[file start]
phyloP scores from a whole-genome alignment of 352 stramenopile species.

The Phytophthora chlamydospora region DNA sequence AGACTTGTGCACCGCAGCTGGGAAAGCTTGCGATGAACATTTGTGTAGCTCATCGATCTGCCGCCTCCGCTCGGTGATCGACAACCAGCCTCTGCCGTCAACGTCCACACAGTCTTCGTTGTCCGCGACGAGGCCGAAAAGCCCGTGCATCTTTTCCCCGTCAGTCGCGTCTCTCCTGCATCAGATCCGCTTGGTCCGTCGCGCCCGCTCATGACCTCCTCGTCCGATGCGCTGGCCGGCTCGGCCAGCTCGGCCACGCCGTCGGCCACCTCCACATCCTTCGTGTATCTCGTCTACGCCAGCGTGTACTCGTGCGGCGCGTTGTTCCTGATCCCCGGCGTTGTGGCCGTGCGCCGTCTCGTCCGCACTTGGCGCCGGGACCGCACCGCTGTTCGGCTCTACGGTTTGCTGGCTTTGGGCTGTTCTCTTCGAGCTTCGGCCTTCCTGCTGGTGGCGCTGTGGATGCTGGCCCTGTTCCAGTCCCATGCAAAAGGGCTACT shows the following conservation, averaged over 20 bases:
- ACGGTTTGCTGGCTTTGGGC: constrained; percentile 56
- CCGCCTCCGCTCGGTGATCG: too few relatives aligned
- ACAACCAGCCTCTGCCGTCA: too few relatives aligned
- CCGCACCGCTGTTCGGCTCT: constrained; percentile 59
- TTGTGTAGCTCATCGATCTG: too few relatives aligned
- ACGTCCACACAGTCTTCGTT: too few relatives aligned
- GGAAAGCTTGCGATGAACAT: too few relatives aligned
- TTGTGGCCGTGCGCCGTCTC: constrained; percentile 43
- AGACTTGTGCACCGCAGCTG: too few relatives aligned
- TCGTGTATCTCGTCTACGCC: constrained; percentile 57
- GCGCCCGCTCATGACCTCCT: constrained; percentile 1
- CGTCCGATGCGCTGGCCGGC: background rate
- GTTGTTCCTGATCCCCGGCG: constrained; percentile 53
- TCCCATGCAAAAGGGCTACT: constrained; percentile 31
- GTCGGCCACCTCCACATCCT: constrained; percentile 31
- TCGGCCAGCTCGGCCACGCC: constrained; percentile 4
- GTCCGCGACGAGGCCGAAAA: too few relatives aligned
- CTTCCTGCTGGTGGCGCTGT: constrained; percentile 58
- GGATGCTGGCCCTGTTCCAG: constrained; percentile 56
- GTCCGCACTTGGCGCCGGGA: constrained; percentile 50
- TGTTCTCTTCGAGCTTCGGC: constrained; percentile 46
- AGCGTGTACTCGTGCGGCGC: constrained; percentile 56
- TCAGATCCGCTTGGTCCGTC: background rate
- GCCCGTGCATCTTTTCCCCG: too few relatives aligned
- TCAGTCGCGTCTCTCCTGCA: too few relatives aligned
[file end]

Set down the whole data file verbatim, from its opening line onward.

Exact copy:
phyloP scores from a whole-genome alignment of 352 stramenopile species.

The Phytophthora chlamydospora region DNA sequence AGACTTGTGCACCGCAGCTGGGAAAGCTTGCGATGAACATTTGTGTAGCTCATCGATCTGCCGCCTCCGCTCGGTGATCGACAACCAGCCTCTGCCGTCAACGTCCACACAGTCTTCGTTGTCCGCGACGAGGCCGAAAAGCCCGTGCATCTTTTCCCCGTCAGTCGCGTCTCTCCTGCATCAGATCCGCTTGGTCCGTCGCGCCCGCTCATGACCTCCTCGTCCGATGCGCTGGCCGGCTCGGCCAGCTCGGCCACGCCGTCGGCCACCTCCACATCCTTCGTGTATCTCGTCTACGCCAGCGTGTACTCGTGCGGCGCGTTGTTCCTGATCCCCGGCGTTGTGGCCGTGCGCCGTCTCGTCCGCACTTGGCGCCGGGACCGCACCGCTGTTCGGCTCTACGGTTTGCTGGCTTTGGGCTGTTCTCTTCGAGCTTCGGCCTTCCTGCTGGTGGCGCTGTGGATGCTGGCCCTGTTCCAGTCCCATGCAAAAGGGCTACT shows the following conservation, averaged over 20 bases:
- ACGGTTTGCTGGCTTTGGGC: constrained; percentile 56
- CCGCCTCCGCTCGGTGATCG: too few relatives aligned
- ACAACCAGCCTCTGCCGTCA: too few relatives aligned
- CCGCACCGCTGTTCGGCTCT: constrained; percentile 59
- TTGTGTAGCTCATCGATCTG: too few relatives aligned
- ACGTCCACACAGTCTTCGTT: too few relatives aligned
- GGAAAGCTTGCGATGAACAT: too few relatives aligned
- TTGTGGCCGTGCGCCGTCTC: constrained; percentile 43
- AGACTTGTGCACCGCAGCTG: too few relatives aligned
- TCGTGTATCTCGTCTACGCC: constrained; percentile 57
- GCGCCCGCTCATGACCTCCT: constrained; percentile 1
- CGTCCGATGCGCTGGCCGGC: background rate
- GTTGTTCCTGATCCCCGGCG: constrained; percentile 53
- TCCCATGCAAAAGGGCTACT: constrained; percentile 31
- GTCGGCCACCTCCACATCCT: constrained; percentile 31
- TCGGCCAGCTCGGCCACGCC: constrained; percentile 4
- GTCCGCGACGAGGCCGAAAA: too few relatives aligned
- CTTCCTGCTGGTGGCGCTGT: constrained; percentile 58
- GGATGCTGGCCCTGTTCCAG: constrained; percentile 56
- GTCCGCACTTGGCGCCGGGA: constrained; percentile 50
- TGTTCTCTTCGAGCTTCGGC: constrained; percentile 46
- AGCGTGTACTCGTGCGGCGC: constrained; percentile 56
- TCAGATCCGCTTGGTCCGTC: background rate
- GCCCGTGCATCTTTTCCCCG: too few relatives aligned
- TCAGTCGCGTCTCTCCTGCA: too few relatives aligned